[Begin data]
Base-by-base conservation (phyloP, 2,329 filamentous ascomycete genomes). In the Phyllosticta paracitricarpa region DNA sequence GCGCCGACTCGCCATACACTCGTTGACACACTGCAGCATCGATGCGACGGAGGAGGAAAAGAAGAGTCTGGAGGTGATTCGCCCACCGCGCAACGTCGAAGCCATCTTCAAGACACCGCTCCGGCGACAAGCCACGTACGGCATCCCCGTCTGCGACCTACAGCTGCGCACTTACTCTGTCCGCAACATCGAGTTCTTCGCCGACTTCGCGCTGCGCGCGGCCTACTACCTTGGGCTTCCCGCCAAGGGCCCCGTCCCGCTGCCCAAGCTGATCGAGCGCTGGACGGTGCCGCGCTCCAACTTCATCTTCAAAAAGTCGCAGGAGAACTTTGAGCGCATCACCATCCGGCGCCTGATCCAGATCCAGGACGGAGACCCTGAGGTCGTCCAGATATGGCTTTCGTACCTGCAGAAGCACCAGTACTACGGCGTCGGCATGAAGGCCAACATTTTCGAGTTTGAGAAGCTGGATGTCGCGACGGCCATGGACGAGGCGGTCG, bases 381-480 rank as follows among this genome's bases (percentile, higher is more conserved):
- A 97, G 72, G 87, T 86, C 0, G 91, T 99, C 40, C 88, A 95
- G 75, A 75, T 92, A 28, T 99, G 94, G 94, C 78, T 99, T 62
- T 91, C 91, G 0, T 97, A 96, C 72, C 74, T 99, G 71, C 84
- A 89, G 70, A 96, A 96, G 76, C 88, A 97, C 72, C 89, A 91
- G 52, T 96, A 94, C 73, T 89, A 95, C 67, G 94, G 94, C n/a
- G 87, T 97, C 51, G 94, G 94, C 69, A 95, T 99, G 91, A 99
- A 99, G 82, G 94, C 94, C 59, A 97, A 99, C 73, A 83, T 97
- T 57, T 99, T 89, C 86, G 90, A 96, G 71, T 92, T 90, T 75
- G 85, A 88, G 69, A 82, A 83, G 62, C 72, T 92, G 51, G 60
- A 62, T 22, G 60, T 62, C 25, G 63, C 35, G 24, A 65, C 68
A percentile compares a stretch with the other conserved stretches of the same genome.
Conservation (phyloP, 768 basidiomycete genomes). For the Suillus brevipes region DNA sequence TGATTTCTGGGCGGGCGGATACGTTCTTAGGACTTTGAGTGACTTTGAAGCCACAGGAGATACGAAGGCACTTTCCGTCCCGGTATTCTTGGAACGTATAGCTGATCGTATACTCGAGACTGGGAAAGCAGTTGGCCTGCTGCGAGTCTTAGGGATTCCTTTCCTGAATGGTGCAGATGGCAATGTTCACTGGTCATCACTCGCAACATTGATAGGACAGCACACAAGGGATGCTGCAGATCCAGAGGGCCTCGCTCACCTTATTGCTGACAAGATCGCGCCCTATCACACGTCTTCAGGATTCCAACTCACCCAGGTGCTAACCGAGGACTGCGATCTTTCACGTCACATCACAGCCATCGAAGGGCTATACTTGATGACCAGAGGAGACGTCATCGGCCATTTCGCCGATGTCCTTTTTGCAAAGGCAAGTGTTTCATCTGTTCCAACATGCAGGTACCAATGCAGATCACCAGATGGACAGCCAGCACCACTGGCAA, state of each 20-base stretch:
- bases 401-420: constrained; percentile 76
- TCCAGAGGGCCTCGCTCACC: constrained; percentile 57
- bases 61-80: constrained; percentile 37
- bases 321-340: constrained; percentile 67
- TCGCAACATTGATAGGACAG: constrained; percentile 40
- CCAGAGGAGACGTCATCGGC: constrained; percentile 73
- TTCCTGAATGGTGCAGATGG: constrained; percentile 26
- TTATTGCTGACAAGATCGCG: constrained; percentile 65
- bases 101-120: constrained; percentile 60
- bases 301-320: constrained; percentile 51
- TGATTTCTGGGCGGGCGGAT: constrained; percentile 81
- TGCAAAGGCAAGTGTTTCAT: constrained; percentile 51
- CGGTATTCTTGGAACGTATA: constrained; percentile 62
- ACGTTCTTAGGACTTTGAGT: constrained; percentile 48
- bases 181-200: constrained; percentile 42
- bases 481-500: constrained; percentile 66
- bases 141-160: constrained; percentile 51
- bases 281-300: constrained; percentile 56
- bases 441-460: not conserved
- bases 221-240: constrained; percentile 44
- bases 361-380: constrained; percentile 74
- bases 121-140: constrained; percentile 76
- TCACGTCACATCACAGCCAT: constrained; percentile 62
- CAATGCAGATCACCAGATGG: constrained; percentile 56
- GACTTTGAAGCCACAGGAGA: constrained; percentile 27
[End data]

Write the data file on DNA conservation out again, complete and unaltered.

Base-by-base conservation (phyloP, 2,329 filamentous ascomycete genomes). In the Phyllosticta paracitricarpa region DNA sequence GCGCCGACTCGCCATACACTCGTTGACACACTGCAGCATCGATGCGACGGAGGAGGAAAAGAAGAGTCTGGAGGTGATTCGCCCACCGCGCAACGTCGAAGCCATCTTCAAGACACCGCTCCGGCGACAAGCCACGTACGGCATCCCCGTCTGCGACCTACAGCTGCGCACTTACTCTGTCCGCAACATCGAGTTCTTCGCCGACTTCGCGCTGCGCGCGGCCTACTACCTTGGGCTTCCCGCCAAGGGCCCCGTCCCGCTGCCCAAGCTGATCGAGCGCTGGACGGTGCCGCGCTCCAACTTCATCTTCAAAAAGTCGCAGGAGAACTTTGAGCGCATCACCATCCGGCGCCTGATCCAGATCCAGGACGGAGACCCTGAGGTCGTCCAGATATGGCTTTCGTACCTGCAGAAGCACCAGTACTACGGCGTCGGCATGAAGGCCAACATTTTCGAGTTTGAGAAGCTGGATGTCGCGACGGCCATGGACGAGGCGGTCG, bases 381-480 rank as follows among this genome's bases (percentile, higher is more conserved):
- A 97, G 72, G 87, T 86, C 0, G 91, T 99, C 40, C 88, A 95
- G 75, A 75, T 92, A 28, T 99, G 94, G 94, C 78, T 99, T 62
- T 91, C 91, G 0, T 97, A 96, C 72, C 74, T 99, G 71, C 84
- A 89, G 70, A 96, A 96, G 76, C 88, A 97, C 72, C 89, A 91
- G 52, T 96, A 94, C 73, T 89, A 95, C 67, G 94, G 94, C n/a
- G 87, T 97, C 51, G 94, G 94, C 69, A 95, T 99, G 91, A 99
- A 99, G 82, G 94, C 94, C 59, A 97, A 99, C 73, A 83, T 97
- T 57, T 99, T 89, C 86, G 90, A 96, G 71, T 92, T 90, T 75
- G 85, A 88, G 69, A 82, A 83, G 62, C 72, T 92, G 51, G 60
- A 62, T 22, G 60, T 62, C 25, G 63, C 35, G 24, A 65, C 68
A percentile compares a stretch with the other conserved stretches of the same genome.
Conservation (phyloP, 768 basidiomycete genomes). For the Suillus brevipes region DNA sequence TGATTTCTGGGCGGGCGGATACGTTCTTAGGACTTTGAGTGACTTTGAAGCCACAGGAGATACGAAGGCACTTTCCGTCCCGGTATTCTTGGAACGTATAGCTGATCGTATACTCGAGACTGGGAAAGCAGTTGGCCTGCTGCGAGTCTTAGGGATTCCTTTCCTGAATGGTGCAGATGGCAATGTTCACTGGTCATCACTCGCAACATTGATAGGACAGCACACAAGGGATGCTGCAGATCCAGAGGGCCTCGCTCACCTTATTGCTGACAAGATCGCGCCCTATCACACGTCTTCAGGATTCCAACTCACCCAGGTGCTAACCGAGGACTGCGATCTTTCACGTCACATCACAGCCATCGAAGGGCTATACTTGATGACCAGAGGAGACGTCATCGGCCATTTCGCCGATGTCCTTTTTGCAAAGGCAAGTGTTTCATCTGTTCCAACATGCAGGTACCAATGCAGATCACCAGATGGACAGCCAGCACCACTGGCAA, state of each 20-base stretch:
- bases 401-420: constrained; percentile 76
- TCCAGAGGGCCTCGCTCACC: constrained; percentile 57
- bases 61-80: constrained; percentile 37
- bases 321-340: constrained; percentile 67
- TCGCAACATTGATAGGACAG: constrained; percentile 40
- CCAGAGGAGACGTCATCGGC: constrained; percentile 73
- TTCCTGAATGGTGCAGATGG: constrained; percentile 26
- TTATTGCTGACAAGATCGCG: constrained; percentile 65
- bases 101-120: constrained; percentile 60
- bases 301-320: constrained; percentile 51
- TGATTTCTGGGCGGGCGGAT: constrained; percentile 81
- TGCAAAGGCAAGTGTTTCAT: constrained; percentile 51
- CGGTATTCTTGGAACGTATA: constrained; percentile 62
- ACGTTCTTAGGACTTTGAGT: constrained; percentile 48
- bases 181-200: constrained; percentile 42
- bases 481-500: constrained; percentile 66
- bases 141-160: constrained; percentile 51
- bases 281-300: constrained; percentile 56
- bases 441-460: not conserved
- bases 221-240: constrained; percentile 44
- bases 361-380: constrained; percentile 74
- bases 121-140: constrained; percentile 76
- TCACGTCACATCACAGCCAT: constrained; percentile 62
- CAATGCAGATCACCAGATGG: constrained; percentile 56
- GACTTTGAAGCCACAGGAGA: constrained; percentile 27